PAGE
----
It’s understandable that the president chooses law-professor prose over the knuckle-in-your-face style famously associated with past presidents like Lyndon B. Johnson and Theodore Roosevelt. The Affordable Care Act is, after all, law of the land that’s managed to pass the smell test of every branch of government. Lawyers, when the rest of us are looking, are not easily moved into breaking laws.
Yet when there’s not much politically to lose in the second term, the gloves should come off.
We don’t want Washington decorum; we want Washington unhinged and getting its act together. Mister Rogers reading nursery rhymes won’t cut it, but perhaps, if carefully delivered, the Angry Black Man could. Breaking through gridlock might mean less maneuvering your way around it and more slashing your way through it.
Thus, we seek the growl of Joe Clark; maybe the unmistakable, unpredictable flair of Malcolm X at a press conference. Where is John Amos playing James Evans Sr. when you need him? We have a president always eager to whip young black men into shape from the pulpit with stirring sermons, but who is lost for words when it’s time to tongue-lash immature white guys who hold the nation’s economy hostage.
We’re not asking for madness. But it’s difficult to watch. The president praised for rhetorical skill falls flat, constantly looking down in a search for words from note cards, when what he needs to do is stand tall, look the camera straight in the eye and bang his fist on the lectern.
It’s problematic because national mood, naturally, reflects presidential disposition. If the president looks resigned and exhausted, that’s not the most encouraging sign of progress in a dysfunctional stalemate. Is that all you’ve got, fam? Snickering on about bad arguments from the opposition and pitching some of your snarkiest greatest hits for copy?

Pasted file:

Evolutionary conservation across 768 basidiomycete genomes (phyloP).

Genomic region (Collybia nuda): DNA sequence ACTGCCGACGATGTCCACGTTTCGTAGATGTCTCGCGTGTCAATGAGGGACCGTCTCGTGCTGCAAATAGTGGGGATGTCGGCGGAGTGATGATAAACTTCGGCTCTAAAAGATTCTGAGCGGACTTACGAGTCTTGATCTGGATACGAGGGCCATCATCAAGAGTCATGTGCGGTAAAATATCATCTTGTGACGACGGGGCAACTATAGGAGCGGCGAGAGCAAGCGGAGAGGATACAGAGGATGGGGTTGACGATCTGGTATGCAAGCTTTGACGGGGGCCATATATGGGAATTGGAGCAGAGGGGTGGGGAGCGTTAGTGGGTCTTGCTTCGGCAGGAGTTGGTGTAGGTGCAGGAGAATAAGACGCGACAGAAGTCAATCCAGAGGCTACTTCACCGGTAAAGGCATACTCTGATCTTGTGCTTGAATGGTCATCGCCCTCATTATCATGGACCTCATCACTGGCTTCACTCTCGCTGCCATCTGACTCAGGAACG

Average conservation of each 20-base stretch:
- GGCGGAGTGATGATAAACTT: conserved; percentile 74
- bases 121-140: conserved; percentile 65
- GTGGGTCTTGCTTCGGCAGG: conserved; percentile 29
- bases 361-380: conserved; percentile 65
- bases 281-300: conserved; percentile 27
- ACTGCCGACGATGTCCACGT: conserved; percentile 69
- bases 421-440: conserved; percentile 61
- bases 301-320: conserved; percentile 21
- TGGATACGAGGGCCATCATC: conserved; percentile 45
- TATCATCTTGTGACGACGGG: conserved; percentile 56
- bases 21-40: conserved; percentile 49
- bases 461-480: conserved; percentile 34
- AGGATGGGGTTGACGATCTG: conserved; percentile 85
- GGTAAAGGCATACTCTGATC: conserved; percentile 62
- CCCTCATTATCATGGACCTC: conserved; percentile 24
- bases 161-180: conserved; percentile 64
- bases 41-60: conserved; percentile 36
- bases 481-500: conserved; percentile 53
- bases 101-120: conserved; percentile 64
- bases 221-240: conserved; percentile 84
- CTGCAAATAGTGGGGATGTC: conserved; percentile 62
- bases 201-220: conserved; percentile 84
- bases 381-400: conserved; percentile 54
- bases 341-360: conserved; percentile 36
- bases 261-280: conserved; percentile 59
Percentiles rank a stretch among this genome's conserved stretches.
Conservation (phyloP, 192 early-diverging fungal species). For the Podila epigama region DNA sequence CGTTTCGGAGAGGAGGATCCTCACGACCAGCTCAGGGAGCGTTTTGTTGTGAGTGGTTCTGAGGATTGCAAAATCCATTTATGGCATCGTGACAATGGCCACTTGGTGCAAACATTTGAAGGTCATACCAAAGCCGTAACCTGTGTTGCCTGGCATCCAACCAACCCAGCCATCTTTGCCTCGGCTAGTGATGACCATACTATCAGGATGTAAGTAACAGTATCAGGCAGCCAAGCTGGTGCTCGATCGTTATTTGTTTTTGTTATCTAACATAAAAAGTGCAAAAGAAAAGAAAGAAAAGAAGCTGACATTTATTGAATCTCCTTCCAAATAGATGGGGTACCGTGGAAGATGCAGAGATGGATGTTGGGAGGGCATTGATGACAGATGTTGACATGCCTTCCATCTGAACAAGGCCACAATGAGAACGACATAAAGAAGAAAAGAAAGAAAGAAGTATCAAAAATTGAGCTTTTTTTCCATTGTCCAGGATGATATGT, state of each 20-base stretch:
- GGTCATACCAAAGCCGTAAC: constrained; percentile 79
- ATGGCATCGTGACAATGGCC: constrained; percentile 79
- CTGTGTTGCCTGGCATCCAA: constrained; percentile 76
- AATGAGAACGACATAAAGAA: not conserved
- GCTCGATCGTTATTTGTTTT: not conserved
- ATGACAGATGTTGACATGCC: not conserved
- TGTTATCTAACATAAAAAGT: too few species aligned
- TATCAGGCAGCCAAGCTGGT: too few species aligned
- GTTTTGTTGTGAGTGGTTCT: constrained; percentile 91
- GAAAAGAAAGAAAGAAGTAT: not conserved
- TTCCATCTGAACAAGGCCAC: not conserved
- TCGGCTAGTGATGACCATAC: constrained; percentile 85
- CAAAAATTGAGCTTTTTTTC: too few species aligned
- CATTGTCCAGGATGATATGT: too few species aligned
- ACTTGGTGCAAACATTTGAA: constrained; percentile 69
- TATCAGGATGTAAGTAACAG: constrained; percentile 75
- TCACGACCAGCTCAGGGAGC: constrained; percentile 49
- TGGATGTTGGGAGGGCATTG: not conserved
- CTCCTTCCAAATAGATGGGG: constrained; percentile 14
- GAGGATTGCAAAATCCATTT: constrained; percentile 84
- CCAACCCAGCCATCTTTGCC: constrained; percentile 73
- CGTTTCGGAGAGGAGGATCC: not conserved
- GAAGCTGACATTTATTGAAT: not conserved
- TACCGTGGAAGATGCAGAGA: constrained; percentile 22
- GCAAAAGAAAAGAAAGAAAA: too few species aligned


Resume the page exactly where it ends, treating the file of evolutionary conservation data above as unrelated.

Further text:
As the shutdown heads into its first full business day, pundits will surely blame the gamesmanship of House Republicans. But if it lasts for weeks or (God forbid) months, blame will ultimately fall where, as Harry S. Truman once put it, the buck stops. The occasionally staged speech on the stump before crowds of adoring voters is not doing it. What’s needed is a very human, unscripted moment of raw nerve that will game-change the debate and snap us back from the brink.
Charles D. Ellison is a veteran political strategist, Washington correspondent for the Philadelphia Tribune and chief political correspondent for Uptown magazine. When he’s not mad, he can be reached via Twitter.